In April 2010, Microsoft finally took the wraps off Project Pink and introduced two new phones targeted at the younger generation of social butterflies: the Kin One and Kin Two. However, the reveal was shrouded in questions and doubt rather than excitement. Who would want this kind of device, especially in the wake of the Windows Phone 7 announcement? Even though Microsoft was very clear in saying that the Kin devices would not appeal to everyone and was specifically targeted at a younger, more social crowd, we were still apprehensive.
Flash forward to now, when we’ve had a couple of days to check both the Kin One and Kin Two and can see things more clearly. Stepping back from our role as tech journalists and trying to get in the mindframe of the target demographic, we can see how the Kin One and Two might appeal to teens and 20-somethings. The phones offer instant access to favorite friends and a constant connection to them through the tight social-networking integration. They also offer a different and fun user experience than a lot of other full-featured phones on the market.
All of this is well and good, but as we said before, part of the devices’ success would depend on the pricing of the phones and data plans. Interestingly, when we first received the phones, Microsoft and Verizon said the pricing would be $79.99 for the Kin One and $149.99 for the Kin Two, both with a two-year contract and after a $100 mail-in rebate. We were just about ready to launch into a tirade when at the last minute we received word that the pricing had been changed to $49.99 and $99.99, respectively–much, much better. Unfortunately, though, there’s no adjustment to the monthly data plan. Both the Kin One and Two will require monthly $29.99 unlimited data plans, just like Verizon’s other smartphones and 3G multimedia and feature phones. Considering the amount of data the handsets use, it makes sense, but still: the target group probably doesn’t have much disposable income, and this may pose a problem to the Kins’ overall success.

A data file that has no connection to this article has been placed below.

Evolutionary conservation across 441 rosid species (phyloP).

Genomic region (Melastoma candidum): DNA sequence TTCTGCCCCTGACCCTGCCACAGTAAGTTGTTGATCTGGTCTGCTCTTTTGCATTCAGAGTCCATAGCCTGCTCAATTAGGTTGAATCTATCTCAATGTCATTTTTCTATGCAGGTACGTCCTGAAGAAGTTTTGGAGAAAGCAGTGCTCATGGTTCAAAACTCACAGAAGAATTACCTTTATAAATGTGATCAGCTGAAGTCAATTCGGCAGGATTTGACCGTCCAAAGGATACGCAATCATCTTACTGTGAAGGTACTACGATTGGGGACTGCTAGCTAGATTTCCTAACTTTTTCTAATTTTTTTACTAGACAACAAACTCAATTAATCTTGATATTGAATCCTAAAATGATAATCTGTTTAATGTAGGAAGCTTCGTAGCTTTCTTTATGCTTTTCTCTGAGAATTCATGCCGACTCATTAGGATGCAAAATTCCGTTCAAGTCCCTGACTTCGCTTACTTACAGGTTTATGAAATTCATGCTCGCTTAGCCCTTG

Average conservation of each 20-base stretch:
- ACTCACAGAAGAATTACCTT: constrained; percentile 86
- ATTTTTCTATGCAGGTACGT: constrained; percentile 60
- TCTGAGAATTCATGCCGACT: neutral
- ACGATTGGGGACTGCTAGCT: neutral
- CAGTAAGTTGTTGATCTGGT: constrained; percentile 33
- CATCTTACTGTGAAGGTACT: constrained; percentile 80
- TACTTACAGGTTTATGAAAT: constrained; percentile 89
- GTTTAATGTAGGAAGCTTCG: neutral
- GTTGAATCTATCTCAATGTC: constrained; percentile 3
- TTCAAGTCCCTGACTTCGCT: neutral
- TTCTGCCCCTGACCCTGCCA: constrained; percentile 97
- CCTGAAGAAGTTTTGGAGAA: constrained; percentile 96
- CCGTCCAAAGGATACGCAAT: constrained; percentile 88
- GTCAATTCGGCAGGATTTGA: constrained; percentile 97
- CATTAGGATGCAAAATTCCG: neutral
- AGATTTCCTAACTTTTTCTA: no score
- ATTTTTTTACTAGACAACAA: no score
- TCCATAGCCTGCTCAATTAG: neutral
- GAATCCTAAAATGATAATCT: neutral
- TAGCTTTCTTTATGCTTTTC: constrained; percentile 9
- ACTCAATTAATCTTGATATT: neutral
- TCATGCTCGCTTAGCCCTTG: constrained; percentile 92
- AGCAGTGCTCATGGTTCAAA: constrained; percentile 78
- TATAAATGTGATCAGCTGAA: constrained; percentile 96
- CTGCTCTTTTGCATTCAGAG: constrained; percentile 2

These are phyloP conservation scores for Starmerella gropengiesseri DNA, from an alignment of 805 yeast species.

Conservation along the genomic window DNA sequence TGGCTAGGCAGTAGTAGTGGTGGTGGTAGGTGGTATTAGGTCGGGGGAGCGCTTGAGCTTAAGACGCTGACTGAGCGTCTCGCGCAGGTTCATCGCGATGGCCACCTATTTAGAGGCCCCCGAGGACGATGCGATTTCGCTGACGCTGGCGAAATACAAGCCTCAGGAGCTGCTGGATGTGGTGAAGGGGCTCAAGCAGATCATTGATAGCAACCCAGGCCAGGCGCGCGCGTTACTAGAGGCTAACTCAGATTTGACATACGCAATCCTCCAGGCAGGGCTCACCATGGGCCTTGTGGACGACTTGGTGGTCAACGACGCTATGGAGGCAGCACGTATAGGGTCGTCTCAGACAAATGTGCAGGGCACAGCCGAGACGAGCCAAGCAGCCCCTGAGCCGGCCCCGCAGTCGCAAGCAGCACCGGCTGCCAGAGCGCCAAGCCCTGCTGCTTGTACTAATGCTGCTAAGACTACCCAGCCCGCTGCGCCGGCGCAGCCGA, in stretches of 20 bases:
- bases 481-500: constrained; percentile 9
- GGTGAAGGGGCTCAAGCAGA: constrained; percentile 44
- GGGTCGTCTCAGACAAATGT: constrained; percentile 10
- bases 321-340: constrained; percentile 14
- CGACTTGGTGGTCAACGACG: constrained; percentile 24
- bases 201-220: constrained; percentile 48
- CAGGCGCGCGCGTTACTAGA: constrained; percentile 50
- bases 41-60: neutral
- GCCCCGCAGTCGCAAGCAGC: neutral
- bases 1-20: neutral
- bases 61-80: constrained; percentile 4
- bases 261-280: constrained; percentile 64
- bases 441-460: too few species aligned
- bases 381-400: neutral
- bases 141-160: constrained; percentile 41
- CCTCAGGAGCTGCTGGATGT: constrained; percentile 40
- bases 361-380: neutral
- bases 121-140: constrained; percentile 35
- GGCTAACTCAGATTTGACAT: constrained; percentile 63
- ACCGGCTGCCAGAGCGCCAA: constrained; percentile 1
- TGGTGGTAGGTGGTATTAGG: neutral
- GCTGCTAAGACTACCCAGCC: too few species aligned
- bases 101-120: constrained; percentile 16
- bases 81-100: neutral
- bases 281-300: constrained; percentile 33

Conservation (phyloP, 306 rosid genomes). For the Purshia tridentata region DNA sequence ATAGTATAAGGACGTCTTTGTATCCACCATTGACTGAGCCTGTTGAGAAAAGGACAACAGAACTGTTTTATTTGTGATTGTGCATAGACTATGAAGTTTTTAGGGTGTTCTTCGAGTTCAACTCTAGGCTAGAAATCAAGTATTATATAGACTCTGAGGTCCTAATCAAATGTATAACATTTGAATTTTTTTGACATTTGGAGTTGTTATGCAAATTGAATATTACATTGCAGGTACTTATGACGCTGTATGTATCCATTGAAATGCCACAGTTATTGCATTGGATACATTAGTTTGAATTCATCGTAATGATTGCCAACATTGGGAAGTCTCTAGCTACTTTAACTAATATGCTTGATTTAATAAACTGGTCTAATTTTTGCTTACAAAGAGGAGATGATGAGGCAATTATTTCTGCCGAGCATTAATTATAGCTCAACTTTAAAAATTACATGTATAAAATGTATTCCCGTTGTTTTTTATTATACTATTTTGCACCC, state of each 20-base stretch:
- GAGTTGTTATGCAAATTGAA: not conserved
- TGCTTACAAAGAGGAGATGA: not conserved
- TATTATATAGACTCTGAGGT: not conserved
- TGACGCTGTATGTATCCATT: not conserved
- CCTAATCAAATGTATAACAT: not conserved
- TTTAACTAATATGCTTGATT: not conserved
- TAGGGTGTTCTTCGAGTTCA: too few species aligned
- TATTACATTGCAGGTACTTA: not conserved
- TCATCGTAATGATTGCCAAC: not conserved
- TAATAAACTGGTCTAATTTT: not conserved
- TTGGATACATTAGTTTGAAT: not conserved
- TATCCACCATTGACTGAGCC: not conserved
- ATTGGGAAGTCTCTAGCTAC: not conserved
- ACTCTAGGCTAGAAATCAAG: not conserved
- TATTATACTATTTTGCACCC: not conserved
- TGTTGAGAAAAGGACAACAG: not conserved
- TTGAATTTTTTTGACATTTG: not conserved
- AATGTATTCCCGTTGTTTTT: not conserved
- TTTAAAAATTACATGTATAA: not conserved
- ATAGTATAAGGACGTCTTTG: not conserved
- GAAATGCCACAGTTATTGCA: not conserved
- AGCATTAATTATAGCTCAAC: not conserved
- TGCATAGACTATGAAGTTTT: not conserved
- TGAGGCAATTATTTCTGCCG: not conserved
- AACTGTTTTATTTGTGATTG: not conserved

The Microsoft Kin One and Two will be available for preorder through Verizon’s Web site starting May 6 and will ship within 48 hours. The devices will be in all Verizon stores nationwide May 13.
Of the two Kin phones, the Kin One has the more interesting design and is sure to turn some heads. At first glance, it doesn’t even look like a phone. It’s squarish in shape but with rounded edges, and the front section of the slider phone is smaller than the back part, which adds to its unique look. When talking with CNET digital audio editor Jasmine France, we concluded that it looked like some kind of fitness device or even some of the older Rio MP3 players. We wouldn’t call the Kin One ugly–just different.
This is not your average phone. The Kin One has quite a distinctive design.
The handset is extremely compact and lightweight, measuring 3.25 inches tall by 2.5 inches wide by 0.75 inch deep and weighing 3.9 ounces. It fits nicely in the hand, though when on a call, we preferred to have the keyboard open since it felt weird to hold a hockey-puck-size device up to our ear. The phone feels solid overall, and the soft-touch finish on back prevents it from feeling completely slick and becoming a smudge magnet like the front of the device.